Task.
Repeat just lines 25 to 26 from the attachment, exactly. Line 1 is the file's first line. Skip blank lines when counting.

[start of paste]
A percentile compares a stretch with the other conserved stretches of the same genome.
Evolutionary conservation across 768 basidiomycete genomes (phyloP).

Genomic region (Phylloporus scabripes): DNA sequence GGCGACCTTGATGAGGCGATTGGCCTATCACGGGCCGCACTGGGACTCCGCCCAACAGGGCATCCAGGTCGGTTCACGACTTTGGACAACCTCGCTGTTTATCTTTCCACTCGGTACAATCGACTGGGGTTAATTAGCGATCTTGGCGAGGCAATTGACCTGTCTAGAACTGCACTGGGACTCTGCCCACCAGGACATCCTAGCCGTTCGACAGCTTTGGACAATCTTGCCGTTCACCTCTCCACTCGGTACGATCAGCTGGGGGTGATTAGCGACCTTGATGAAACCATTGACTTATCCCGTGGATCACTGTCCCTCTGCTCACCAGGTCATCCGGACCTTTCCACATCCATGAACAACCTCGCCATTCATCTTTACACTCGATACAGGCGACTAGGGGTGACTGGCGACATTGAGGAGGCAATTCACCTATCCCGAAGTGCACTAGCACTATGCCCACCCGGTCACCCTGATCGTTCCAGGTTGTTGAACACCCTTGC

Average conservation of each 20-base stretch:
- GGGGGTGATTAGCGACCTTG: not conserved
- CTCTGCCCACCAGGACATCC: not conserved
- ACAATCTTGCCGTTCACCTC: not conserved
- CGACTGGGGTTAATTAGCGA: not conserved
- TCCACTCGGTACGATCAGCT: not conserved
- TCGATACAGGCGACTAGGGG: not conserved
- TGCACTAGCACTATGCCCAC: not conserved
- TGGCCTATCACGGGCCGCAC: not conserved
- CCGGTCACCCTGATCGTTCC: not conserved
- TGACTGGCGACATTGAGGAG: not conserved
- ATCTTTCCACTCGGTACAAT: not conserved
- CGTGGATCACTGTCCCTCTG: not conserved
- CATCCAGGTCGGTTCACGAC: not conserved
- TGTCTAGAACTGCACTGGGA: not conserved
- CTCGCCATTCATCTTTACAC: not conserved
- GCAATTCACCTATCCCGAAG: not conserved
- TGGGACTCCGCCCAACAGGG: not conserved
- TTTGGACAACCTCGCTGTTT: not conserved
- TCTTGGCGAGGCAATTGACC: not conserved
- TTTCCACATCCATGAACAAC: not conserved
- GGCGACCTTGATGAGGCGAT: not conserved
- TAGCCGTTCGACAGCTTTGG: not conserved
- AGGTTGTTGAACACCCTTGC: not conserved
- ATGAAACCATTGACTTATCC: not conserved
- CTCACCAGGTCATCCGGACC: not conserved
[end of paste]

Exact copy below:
- GGCGACCTTGATGAGGCGAT: not conserved
- TAGCCGTTCGACAGCTTTGG: not conserved